[2, 3] In general, the doctrine of collateral estoppel regards as conclusively determined only those issues actually and necessarily litigated in the prior proceeding [citations] and the United States Supreme Court has noted that a guilty plea is simply an admission of `all the elements of a formal criminal charge.` (McCarthy v. United States (1969) 394 U.S. 459, 466 [22 L.Ed.2d 418, 425, 89 S.Ct. 1166].) (People v. Crowson, supra, 33 Cal.3d 623, 634.)
[1b] Here, taking judicial notice of the court records (Evid. Code, ? 452, subd. (d)), we first review the People`s proof of the residential character of the burglary consisting of certified copies of the amended criminal complaint, the change of plea form, and the abstract of judgment. The abstract of judgment states the second degree burglary conviction was found to be within the meaning of section 667, consistent with the complaint alleging his burglary was committed upon an inhabited building and a residence within the meaning of section 667. His change of plea form pleading guilty to that count and allegation declares he committed second degree burglary by entering a residence during the daytime with the intent to commit a theft.
Because the abstract of judgment is not the judgment of conviction by its very nature, definition and terms (People v. Hartsell (1973) 34 Cal.App.3d 8, 14 [109 Cal.Rptr. 627]; ? 1213.5), we take further judicial notice of the reporter`s transcript for October 22, 1982 (when Crane pleaded guilty to the second degree burglary), showing he expressly admitted the section 667 allegation that the burglary was committed upon an inhabited building and a residence within the meaning of that section. Also, the minute entries memoralizing his guilty plea and conviction state they were for violating section 459/667 P.C. second degree and the pronouncement of judgment upon that conviction of 459/667 P.C.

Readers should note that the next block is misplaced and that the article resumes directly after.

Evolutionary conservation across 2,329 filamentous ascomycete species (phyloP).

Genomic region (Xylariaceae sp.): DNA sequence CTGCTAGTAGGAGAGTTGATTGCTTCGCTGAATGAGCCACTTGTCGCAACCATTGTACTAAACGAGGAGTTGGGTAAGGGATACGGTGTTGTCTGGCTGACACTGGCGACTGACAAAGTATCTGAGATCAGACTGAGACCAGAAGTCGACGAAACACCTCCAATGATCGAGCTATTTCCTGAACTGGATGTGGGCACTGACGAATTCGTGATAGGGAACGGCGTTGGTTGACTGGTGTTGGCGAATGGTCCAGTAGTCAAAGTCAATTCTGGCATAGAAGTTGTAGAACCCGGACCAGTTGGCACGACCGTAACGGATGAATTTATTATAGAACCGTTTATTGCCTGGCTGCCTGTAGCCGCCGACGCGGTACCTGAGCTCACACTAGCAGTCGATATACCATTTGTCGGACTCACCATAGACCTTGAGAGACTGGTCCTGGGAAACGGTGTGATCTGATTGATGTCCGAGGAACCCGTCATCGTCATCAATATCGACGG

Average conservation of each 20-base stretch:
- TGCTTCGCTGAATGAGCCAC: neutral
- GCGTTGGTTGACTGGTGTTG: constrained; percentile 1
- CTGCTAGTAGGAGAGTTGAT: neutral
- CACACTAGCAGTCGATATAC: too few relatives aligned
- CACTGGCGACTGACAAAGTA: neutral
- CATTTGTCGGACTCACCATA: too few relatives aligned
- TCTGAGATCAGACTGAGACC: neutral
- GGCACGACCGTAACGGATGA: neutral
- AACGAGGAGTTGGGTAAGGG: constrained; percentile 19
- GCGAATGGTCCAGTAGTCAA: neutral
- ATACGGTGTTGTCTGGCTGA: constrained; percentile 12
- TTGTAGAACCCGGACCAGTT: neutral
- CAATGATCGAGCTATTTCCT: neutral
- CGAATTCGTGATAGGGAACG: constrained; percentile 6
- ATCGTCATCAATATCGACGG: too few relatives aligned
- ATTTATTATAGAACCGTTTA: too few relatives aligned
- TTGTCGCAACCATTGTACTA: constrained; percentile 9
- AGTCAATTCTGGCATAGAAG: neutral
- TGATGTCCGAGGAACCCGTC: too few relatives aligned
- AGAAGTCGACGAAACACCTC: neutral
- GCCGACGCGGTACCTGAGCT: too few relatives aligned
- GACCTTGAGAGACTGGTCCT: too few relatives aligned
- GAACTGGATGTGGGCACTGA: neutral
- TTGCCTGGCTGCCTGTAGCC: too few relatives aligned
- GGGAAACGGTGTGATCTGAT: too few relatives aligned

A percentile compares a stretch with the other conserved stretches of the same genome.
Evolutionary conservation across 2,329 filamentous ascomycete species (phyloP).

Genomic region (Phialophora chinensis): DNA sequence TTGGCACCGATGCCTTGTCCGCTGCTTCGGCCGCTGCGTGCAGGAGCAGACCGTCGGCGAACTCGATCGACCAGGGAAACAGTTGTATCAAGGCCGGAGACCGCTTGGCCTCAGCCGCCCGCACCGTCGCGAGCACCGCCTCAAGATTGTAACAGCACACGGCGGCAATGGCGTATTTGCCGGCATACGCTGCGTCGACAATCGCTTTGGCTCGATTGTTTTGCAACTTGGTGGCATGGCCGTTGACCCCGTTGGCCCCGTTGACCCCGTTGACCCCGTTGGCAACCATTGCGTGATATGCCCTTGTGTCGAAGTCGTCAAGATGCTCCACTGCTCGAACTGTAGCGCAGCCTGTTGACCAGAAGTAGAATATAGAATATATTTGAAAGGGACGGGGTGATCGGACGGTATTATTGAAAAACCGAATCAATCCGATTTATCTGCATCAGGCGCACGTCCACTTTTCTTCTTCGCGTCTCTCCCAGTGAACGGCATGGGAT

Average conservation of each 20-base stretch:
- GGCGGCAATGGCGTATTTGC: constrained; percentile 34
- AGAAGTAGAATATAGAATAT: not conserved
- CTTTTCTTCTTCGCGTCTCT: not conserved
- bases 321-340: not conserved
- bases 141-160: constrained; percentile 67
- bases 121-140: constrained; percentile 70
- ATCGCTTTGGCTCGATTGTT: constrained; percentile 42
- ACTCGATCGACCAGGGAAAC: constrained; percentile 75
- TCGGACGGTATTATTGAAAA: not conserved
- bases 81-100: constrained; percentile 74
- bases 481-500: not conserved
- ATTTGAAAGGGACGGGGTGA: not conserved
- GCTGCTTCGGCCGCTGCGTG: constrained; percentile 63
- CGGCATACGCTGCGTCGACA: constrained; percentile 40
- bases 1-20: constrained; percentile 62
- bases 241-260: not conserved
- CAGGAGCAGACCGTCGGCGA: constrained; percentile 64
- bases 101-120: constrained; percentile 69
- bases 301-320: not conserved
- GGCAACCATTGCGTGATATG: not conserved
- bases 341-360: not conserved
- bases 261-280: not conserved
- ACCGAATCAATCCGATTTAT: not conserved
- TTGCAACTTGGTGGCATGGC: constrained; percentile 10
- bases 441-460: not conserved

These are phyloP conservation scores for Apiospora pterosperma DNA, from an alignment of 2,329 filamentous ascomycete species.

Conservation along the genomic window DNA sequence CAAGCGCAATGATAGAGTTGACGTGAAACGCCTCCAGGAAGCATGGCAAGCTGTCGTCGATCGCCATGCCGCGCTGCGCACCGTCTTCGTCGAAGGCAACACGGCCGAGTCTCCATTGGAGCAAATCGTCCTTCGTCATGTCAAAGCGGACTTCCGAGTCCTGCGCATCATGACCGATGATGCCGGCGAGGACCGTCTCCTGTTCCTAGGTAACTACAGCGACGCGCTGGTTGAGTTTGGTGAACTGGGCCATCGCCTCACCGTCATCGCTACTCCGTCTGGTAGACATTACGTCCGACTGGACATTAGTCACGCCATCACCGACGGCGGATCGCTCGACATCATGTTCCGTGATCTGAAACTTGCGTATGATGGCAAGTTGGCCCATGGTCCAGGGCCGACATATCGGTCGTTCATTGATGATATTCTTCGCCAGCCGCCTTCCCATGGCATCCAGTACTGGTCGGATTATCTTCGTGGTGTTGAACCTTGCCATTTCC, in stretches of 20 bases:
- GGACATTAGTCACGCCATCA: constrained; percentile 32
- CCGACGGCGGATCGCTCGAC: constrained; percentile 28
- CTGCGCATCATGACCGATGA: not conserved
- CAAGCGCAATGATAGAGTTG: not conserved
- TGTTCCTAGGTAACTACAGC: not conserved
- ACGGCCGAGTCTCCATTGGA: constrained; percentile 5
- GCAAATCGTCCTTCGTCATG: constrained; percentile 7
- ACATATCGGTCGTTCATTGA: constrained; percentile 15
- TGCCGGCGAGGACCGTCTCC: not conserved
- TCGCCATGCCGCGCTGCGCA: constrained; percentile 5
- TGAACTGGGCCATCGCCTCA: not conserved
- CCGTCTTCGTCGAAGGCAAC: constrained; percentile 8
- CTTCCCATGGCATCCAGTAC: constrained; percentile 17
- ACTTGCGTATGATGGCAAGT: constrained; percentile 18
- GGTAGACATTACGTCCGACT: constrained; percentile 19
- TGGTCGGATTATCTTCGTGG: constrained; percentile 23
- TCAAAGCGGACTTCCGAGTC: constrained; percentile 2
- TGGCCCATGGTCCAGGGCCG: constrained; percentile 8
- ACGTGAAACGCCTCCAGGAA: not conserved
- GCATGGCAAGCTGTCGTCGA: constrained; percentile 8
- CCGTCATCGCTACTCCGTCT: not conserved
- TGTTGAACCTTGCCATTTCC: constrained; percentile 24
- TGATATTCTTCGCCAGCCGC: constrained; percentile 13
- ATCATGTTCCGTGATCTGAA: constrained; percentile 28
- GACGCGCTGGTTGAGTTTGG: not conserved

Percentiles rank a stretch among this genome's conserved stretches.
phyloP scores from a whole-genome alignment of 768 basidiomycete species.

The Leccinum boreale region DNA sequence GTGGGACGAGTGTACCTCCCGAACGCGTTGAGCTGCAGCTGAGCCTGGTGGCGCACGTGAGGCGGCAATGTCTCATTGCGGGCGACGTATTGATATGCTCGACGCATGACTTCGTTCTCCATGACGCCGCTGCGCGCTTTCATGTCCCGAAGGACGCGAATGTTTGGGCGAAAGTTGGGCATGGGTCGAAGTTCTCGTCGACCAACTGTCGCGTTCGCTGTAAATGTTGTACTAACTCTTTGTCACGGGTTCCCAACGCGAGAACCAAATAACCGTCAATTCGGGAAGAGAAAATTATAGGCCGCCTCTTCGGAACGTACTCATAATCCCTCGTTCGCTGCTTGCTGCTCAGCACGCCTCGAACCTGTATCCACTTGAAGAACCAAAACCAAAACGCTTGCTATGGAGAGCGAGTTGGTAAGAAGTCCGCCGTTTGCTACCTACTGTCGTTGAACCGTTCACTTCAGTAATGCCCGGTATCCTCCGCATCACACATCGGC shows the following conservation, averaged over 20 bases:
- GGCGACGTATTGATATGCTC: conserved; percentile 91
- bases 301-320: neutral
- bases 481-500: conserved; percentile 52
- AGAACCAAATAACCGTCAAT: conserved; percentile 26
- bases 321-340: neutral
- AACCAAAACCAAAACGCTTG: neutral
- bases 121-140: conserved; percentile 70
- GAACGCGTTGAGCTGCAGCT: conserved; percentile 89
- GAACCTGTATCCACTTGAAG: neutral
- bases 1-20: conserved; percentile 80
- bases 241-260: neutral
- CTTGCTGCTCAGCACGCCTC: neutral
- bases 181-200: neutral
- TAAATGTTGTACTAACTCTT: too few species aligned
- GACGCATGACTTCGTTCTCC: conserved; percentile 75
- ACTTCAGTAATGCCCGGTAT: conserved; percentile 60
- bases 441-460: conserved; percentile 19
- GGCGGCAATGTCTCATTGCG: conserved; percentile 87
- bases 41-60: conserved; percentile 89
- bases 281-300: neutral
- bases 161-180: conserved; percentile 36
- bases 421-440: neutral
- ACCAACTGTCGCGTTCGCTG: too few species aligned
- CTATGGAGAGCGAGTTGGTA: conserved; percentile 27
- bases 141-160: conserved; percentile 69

Accordingly, assuming the principle derived fromIn re Finley, supra, 68 Cal.2d 389, and In re McVickers (1946) 29 Cal.2d 264, 276 [176 P.2d 40], approvingly set forth in People v. Crowson, supra, 33 Cal.3d 623, is applicable within this context, Crane`s prior conviction was expressly for second degree burglary within the meaning of the serious felony section 667, requiring the actual and necessary adjudication a residential burglary was indeed involved. Here, the residential character of this burglary conviction was expressly set forth in the entry of the plea of guilty and thus the conviction, memoralized by the minute entries, the abstract of judgment, the signed change of plea form, and the express allegations of count III in the [163 Cal.App.3d 671] criminal complaint. Thus, the record of Crane`s earlier conviction shows on its face it was for a serious felony pursuant to sections 667 and 1192.7, subdivision (c)(18). There is no Crowson error.
Staniforth, Acting P. J., and Lewis, J., concurred.
?FN 1. All statutory references are to the Penal Code unless otherwise specified.